One way this ‘safe’ path has been pursued is through strictly technical writing. Many articles over the past 100 years have dealt with professional and technical matters: the characteristics of materials, problems of construction or detailing, and dealings with regulatory bodies. Of course, an apparent lack of style is a style in itself. Such articles form a fascinating historical record, and mark fundamental changes in the practice of architecture over the past century. Many of these are now historical curiosities, recalling bodies of knowledge and technique that are lost, or redundant. There is also an apparent obsession with enumeration and measurement. A review of an ‘Automatic Bread Factory’ in Brisbane, published in The Salon of August 1914, notes that ‘[t]he general design is of a substantial character, adapted splendidly to its purpose, and these magnificent premises having a total frontage to Brunswick Street of 145 feet, and to John Street of 165 feet, constitute a fitting tribute to the enterprise of the company’. The reader is then informed of the five electrical motors that drive the plant, along with their relative horse power; the total number of metal filament lamps (eighty), the radiators used to even the temperature in the dough-setting room (four), and the boilers for proving the dough, the four of which ‘are fitted with 3-heats, operated by 3-point switch, giving low, medium, and high heat, and thus producing a certain amount of steam which operates on the dough as it passes through its various stages’. The sheer banality of the list is itself revealing – was it just this (anonymous) author, or was architectural discourse at this time ill-equipped to comment on industrial architecture? Surely the building has more interest and value than as just another piece of industrial equipment? Certainly it has gained accretions of history and meaning over time, and this same building, having been through various incarnations, is now refitted as the home of Brisbane’s Institute of Modern Art.

Not all of the writing was quantitative – another example of criticism in The Salon (or rather a ‘description’, by its own terms), is an unsigned review of ‘Current Architecture’ in February 1915. This makes a plaintive call for an architecture of genteel good taste: ‘the aim of the architect has been to produce above all things a home, fitted to its surroundings and conditions, harmonious and restful in its architecture and decoration, conveying an impression of hospitality, and free of the garishness too often displayed in modern houses.’ But while it is easy to laugh at the writing of this period, to pick out the howlers – of cultural cringe, of attitudes towards gender and race that seem to come from another universe, of self-importance and pomposity – these are cheap shots. The journal was, of course, an expression of the attitudes of the time. Nevertheless, some moments stand out as genuinely bizarre. For example, the 1929 series on ‘Council Doings and Mis-doings’ reported the proceedings of the Council of the Institute of Architects of NSW as a kind of jolly high farce:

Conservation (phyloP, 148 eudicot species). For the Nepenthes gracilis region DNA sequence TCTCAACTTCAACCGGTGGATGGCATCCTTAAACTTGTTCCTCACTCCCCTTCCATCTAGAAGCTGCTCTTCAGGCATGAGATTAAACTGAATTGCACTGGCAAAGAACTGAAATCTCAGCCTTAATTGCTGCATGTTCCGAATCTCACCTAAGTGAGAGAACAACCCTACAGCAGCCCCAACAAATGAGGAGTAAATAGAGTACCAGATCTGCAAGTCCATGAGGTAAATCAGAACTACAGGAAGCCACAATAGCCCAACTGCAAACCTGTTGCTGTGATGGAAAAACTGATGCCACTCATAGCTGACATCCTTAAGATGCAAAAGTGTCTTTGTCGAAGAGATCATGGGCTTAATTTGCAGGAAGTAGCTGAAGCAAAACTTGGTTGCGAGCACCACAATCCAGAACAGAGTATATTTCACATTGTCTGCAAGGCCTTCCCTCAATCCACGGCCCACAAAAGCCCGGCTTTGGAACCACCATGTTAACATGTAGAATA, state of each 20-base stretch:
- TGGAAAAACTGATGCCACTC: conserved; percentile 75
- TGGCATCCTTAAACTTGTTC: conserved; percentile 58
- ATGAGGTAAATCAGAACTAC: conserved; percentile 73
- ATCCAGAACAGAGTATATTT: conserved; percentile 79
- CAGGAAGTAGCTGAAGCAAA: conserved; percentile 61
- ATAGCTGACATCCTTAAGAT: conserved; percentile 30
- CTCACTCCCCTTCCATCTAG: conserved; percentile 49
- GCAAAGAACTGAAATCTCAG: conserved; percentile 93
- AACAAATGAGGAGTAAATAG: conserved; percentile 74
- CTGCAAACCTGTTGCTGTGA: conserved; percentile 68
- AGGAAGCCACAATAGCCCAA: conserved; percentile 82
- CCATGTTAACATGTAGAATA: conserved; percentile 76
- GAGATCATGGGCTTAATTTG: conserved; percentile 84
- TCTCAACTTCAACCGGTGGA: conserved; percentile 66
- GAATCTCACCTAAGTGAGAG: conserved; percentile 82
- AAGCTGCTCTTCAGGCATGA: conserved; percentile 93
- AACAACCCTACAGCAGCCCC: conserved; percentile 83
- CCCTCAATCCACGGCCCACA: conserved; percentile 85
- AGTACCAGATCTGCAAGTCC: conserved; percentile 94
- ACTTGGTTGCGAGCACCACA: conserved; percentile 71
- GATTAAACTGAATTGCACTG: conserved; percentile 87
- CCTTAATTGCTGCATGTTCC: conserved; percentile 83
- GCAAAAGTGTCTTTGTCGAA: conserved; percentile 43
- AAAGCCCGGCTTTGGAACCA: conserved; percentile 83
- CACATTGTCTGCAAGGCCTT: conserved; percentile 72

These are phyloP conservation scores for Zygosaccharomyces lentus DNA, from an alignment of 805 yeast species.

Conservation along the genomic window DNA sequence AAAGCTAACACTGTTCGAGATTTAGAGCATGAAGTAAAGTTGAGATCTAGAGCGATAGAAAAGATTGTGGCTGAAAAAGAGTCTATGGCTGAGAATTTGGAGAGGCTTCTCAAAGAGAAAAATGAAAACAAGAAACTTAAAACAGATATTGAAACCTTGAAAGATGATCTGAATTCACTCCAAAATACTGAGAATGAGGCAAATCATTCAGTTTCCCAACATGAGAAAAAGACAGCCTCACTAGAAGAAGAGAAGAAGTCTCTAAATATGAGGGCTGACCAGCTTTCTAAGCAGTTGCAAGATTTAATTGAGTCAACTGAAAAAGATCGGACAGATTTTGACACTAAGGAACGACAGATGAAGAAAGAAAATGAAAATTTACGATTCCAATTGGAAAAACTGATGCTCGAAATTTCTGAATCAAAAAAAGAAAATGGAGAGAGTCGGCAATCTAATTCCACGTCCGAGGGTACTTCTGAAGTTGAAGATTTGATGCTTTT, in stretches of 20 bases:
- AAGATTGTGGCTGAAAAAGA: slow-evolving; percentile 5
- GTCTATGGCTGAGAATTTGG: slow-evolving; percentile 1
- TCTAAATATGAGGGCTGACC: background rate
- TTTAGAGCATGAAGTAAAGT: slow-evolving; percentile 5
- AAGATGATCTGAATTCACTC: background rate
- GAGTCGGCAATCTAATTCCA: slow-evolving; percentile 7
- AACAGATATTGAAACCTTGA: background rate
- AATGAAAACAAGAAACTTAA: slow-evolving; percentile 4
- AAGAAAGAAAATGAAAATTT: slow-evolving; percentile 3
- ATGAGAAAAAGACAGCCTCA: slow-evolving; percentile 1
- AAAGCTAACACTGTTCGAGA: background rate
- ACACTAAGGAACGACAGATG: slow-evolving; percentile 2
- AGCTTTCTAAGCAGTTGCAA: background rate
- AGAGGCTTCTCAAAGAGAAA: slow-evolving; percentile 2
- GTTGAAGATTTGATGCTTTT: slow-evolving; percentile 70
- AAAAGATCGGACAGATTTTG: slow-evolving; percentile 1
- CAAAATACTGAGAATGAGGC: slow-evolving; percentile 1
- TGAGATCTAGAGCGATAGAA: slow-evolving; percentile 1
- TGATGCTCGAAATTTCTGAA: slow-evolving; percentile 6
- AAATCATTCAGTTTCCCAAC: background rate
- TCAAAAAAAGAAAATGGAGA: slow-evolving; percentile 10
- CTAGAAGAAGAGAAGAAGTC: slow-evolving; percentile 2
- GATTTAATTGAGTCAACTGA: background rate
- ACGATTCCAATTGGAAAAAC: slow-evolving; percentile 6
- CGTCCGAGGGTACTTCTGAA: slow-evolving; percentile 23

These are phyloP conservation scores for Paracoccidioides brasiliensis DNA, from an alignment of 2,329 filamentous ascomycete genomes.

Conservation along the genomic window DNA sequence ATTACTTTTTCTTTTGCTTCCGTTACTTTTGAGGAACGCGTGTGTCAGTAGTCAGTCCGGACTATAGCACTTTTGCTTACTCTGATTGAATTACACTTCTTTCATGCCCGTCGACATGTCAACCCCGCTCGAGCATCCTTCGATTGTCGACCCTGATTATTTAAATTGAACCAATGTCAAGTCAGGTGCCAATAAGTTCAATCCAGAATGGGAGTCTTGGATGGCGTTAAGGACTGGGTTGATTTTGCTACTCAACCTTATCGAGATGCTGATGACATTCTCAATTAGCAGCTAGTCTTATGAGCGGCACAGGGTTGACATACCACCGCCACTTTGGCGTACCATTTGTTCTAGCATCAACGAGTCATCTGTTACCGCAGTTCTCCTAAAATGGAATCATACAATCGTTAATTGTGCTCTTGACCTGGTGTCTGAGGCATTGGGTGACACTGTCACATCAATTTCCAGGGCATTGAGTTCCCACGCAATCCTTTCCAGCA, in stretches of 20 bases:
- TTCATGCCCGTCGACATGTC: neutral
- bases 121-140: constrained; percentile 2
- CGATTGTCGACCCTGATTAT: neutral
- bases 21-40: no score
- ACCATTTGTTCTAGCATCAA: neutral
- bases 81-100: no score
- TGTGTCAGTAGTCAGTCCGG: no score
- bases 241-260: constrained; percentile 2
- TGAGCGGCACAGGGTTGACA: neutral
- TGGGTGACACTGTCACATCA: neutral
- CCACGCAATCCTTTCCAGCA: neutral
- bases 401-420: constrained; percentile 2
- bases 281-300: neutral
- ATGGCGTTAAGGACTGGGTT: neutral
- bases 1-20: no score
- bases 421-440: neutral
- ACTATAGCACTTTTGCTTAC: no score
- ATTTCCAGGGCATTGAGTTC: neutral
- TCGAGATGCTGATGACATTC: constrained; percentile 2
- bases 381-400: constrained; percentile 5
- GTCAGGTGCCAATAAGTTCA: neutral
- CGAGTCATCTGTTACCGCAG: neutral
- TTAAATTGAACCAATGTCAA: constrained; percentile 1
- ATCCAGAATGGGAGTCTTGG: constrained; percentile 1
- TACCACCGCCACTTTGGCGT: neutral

‘What the President really said was that [the newly-elected Vice-Chairman] would be “a tower of strength” to us. Rather good that, what? Henry Ebenezer came back with some flippant rejoinder in which leaning towers had a part, and in the end, by general consent, he was accepted as a “Flying Buttress.”’

But this seems to have been an exception. In its incarnation as Architecture, the tone of the journal was generally overwhelmingly earnest, and dominated by the collective aspiration to make architecture in Australia as good as it was overseas. The stiffness of such prose, its too-officious provincialism, is balanced by a kind of ‘hail-fellow-well-met’ enthusiasm, a wide-eyed hope for what a ‘modern’ architecture in Australia might be. This contrast is most pronounced in the reports from travelling scholars, which still make compelling reading – these young men (and they were inevitably men), were sponsored and sent out, to learn and bring back the best ideas and practices from the ‘old world’. W. R. Laurie, presenting on his return in Architecture of January 1929 ‘Some Contrasting Impressions of a Travelling Student’, notes rather self-consciously that